PDABs are relatively new, and Colorado is currently initiating its inaugural affordability review involving a few rheumatology drugs. However, the ongoing process has been characterized by a lack of clear definition, leading to concerns about transparency. If hasty evaluation of affordability leads to price caps being imposed without meticulous consideration, there is the potential for creating access challenges for patients who are stable on their medications. This approach may exacerbate existing inequities within the healthcare system. The ACR takes a nuanced stance on PDABs, neither endorsing nor opposing them, but rather offering insights to caution against unintended consequences. We will adjust that position if needed and will continue to closely monitor PDAB legislation and the PDAB process in states that establish them.
Other Issues to Watch
We are also monitoring utilization management issues once again. There has been quite a bit of success on these issues over the last five years and there are fewer remaining states to actively target for prior authorization and step therapy wins. We continue to closely monitor a few states where legislation could move this year, but this is a time of transition for utilization management issues. We are seeing the focus shift to new policy innovations, such as the prior authorization “gold card” legislation that has recently passed in Texas and Arkansas.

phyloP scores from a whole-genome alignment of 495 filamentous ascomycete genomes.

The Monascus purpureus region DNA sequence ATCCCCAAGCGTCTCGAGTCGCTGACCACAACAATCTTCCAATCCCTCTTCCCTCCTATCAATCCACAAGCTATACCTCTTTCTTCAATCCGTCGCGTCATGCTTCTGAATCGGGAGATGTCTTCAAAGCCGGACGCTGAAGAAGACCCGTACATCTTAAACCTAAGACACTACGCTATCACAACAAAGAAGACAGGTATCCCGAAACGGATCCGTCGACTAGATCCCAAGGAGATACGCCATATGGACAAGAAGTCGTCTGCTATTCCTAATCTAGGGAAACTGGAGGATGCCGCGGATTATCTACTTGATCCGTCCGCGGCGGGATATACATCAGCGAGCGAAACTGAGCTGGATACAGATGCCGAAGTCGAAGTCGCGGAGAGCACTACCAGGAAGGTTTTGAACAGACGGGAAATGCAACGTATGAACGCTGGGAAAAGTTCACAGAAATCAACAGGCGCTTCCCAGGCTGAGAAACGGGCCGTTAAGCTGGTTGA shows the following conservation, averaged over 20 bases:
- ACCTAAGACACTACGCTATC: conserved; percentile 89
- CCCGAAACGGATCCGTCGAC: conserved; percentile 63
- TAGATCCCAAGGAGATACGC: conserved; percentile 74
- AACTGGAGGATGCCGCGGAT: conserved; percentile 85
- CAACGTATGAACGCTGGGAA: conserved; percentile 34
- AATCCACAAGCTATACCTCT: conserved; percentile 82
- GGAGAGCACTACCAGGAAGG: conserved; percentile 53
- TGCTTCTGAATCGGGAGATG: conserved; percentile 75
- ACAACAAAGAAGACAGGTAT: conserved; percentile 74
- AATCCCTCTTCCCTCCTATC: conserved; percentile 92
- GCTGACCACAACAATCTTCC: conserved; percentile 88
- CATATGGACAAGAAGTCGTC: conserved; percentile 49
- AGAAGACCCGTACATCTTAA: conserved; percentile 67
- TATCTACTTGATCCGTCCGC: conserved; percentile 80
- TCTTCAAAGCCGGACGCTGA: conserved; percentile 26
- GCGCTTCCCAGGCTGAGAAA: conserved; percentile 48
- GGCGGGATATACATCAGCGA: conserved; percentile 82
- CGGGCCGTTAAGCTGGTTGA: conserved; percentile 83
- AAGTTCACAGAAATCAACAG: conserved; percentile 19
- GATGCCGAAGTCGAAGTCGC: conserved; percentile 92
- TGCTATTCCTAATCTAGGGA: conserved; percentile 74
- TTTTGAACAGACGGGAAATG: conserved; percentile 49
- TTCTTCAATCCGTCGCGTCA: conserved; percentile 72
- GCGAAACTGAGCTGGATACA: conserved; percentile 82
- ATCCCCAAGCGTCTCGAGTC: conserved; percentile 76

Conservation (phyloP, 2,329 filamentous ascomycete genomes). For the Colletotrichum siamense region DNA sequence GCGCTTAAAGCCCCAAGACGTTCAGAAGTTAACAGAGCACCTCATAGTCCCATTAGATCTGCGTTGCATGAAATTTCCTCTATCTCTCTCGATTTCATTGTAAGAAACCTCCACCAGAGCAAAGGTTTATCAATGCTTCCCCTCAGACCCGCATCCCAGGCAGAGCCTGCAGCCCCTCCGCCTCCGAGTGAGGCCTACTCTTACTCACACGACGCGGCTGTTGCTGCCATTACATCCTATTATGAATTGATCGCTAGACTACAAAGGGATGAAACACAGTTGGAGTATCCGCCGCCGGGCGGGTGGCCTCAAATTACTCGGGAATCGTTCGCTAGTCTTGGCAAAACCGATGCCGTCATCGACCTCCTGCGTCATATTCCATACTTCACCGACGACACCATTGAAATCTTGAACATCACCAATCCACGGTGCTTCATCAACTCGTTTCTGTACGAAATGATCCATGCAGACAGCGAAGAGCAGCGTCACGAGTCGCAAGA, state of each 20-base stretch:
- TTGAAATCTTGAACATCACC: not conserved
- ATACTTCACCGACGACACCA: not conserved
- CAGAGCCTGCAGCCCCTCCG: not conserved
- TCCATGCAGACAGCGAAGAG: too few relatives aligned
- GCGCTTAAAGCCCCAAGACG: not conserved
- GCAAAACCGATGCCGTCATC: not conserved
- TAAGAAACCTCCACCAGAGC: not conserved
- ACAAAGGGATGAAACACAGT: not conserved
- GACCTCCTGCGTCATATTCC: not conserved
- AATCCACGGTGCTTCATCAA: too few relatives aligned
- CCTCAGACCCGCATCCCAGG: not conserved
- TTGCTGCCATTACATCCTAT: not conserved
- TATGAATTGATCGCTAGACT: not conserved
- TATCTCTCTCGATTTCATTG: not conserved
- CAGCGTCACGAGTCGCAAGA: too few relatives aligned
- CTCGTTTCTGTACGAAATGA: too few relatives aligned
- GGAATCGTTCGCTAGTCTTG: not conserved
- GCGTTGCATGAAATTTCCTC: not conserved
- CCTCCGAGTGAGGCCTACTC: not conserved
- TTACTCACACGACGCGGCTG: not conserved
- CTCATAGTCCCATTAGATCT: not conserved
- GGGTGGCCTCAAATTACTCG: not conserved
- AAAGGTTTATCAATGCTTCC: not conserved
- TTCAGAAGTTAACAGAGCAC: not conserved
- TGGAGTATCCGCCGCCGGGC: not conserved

Artificial intelligence (AI) is another emerging topic of concern that we are closely monitoring. State regulators are becoming increasingly interested in AI and the potential for this innovative technology to be used in ways that could compromise patient safety and data security. We are monitoring these discussions and weighing in where appropriate. The ACR recently released its first ever AI position statement and will continue to build out that statement as AI and the issues around it evolves.
This state legislative session seems different than the previous ones I have been a part of at the ACR. There is a lot of opportunity for wins on our issues, but it lacks the clear themes of previous sessions. Even legislation that is generally popular, such as copay accumulator bans, can get caught up in the trappings of election-year politics. Although that makes writing articles like this one particularly challenging, it does make the session even more exciting. Usually, we have a good sense of what is likely to happen prior to the start of the legislative calendar. 2024 may hold more surprises than usual, even if it lacks a clear theme.
Joseph Cantrell, JD, is the director of state affairs and community relations for the ACR.